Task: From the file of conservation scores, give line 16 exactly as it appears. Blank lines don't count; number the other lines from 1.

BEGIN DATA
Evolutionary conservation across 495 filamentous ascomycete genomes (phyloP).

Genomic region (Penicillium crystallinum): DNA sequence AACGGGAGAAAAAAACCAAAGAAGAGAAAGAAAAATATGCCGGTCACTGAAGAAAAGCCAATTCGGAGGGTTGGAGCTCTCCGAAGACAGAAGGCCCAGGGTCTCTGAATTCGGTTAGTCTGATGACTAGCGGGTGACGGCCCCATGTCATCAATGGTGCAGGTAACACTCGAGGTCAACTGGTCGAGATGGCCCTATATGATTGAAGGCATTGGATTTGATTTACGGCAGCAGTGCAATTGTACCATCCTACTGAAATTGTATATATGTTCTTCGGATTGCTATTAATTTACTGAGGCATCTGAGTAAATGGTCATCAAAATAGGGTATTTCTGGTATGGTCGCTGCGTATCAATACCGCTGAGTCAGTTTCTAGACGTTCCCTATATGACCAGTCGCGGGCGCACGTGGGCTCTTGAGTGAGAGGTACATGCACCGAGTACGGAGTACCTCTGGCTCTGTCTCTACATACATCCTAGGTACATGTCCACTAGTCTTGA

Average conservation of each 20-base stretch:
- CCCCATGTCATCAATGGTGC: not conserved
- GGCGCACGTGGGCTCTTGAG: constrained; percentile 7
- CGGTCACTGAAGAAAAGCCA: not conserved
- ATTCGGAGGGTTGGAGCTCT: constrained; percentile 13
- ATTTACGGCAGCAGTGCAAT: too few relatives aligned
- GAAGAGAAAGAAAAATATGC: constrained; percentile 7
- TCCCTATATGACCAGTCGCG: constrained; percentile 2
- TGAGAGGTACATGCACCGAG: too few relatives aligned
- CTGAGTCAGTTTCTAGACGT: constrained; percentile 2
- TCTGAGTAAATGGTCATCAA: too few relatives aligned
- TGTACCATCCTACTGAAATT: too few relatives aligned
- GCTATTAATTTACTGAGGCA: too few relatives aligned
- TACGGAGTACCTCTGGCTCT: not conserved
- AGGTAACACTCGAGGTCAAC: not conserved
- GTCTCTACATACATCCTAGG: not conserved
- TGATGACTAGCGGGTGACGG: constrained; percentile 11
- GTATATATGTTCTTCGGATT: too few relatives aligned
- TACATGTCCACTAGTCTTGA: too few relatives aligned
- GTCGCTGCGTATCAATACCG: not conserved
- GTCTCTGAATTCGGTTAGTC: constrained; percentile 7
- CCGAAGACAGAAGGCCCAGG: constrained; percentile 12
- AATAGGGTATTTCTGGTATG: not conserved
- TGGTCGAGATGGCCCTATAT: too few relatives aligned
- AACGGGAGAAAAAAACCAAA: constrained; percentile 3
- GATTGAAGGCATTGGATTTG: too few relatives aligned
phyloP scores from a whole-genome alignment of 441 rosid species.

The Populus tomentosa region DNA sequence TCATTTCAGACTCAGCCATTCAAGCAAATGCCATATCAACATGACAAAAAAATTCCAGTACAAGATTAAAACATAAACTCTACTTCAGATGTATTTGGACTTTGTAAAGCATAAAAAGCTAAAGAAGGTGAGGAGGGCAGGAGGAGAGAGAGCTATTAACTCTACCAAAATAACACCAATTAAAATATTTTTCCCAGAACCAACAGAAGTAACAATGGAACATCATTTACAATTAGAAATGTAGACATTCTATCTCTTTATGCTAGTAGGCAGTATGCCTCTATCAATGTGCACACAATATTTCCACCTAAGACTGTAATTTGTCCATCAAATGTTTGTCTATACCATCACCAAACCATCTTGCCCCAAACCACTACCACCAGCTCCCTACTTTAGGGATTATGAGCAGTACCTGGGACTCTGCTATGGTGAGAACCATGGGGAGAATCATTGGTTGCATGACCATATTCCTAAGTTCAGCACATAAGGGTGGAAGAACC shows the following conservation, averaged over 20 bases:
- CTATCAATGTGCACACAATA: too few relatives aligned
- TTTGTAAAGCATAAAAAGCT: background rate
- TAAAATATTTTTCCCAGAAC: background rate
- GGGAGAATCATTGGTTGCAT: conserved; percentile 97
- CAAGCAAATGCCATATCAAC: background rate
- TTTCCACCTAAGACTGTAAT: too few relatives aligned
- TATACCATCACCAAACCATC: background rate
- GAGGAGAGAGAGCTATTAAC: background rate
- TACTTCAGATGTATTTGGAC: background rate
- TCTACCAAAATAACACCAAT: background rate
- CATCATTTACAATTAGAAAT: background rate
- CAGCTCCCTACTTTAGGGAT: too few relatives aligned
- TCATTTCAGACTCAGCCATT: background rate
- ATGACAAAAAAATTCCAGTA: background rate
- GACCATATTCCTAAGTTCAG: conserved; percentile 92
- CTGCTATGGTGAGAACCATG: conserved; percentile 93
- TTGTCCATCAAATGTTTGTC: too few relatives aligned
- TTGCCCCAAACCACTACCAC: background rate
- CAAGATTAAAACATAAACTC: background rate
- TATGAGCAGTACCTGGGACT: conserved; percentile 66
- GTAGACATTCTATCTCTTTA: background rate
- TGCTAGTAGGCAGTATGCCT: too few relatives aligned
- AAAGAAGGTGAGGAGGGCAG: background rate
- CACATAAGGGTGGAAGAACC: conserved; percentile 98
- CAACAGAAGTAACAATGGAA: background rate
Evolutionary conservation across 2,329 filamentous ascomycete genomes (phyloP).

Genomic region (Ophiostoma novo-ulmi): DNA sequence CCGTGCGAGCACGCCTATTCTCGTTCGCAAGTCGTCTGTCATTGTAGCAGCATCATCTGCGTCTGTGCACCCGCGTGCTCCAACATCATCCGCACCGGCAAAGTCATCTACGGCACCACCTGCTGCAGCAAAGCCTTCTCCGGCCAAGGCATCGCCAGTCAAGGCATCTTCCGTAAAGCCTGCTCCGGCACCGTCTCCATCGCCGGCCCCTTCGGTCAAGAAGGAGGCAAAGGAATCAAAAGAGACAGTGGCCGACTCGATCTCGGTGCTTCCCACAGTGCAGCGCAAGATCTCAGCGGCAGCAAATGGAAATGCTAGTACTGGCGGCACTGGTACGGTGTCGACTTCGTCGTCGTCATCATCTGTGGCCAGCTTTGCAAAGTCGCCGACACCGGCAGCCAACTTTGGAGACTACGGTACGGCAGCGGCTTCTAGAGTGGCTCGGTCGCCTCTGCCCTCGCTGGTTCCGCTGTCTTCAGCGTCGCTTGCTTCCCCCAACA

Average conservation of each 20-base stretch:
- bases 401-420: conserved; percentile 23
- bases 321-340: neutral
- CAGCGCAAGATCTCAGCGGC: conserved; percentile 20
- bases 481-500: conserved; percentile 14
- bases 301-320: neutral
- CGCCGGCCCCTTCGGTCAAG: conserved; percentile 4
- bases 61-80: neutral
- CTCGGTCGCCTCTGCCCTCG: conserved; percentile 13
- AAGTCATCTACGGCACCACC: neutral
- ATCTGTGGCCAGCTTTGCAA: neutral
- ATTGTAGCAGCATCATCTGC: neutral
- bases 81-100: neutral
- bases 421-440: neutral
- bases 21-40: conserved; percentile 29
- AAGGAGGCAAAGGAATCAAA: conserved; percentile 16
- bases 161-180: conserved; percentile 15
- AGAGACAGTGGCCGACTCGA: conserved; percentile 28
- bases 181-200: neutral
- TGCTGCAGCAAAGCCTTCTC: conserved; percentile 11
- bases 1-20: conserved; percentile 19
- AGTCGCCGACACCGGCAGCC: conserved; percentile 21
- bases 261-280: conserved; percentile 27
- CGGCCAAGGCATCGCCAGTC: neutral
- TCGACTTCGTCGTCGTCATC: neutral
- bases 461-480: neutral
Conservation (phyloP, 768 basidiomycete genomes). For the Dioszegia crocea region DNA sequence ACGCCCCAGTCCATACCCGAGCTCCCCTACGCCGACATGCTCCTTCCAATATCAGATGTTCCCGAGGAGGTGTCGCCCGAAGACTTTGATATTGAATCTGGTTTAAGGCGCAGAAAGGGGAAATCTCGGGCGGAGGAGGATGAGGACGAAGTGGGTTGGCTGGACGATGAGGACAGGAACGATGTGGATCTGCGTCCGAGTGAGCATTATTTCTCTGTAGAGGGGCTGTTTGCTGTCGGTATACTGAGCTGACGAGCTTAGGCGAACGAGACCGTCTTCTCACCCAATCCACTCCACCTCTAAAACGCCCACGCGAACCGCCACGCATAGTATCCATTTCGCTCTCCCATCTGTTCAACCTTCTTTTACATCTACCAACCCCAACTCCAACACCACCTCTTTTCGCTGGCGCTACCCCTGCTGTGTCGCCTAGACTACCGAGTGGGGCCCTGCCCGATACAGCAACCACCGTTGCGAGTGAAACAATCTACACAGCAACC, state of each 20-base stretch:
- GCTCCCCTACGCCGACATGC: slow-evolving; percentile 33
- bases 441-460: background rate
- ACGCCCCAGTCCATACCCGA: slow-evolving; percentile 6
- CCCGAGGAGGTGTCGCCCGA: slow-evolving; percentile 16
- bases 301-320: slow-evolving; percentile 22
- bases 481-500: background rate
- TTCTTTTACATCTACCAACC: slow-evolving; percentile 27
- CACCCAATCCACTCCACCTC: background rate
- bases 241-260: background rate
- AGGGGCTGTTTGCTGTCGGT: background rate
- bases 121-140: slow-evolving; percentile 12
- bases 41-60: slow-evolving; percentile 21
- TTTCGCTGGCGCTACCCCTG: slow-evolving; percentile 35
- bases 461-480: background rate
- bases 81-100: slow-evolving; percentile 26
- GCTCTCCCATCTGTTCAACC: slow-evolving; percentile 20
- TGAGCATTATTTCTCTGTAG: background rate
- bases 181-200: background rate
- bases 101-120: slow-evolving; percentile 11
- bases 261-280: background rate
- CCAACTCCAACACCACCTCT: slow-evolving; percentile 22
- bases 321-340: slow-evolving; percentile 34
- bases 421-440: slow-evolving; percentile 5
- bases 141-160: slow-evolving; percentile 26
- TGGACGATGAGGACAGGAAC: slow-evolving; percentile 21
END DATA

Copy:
- TACGGAGTACCTCTGGCTCT: not conserved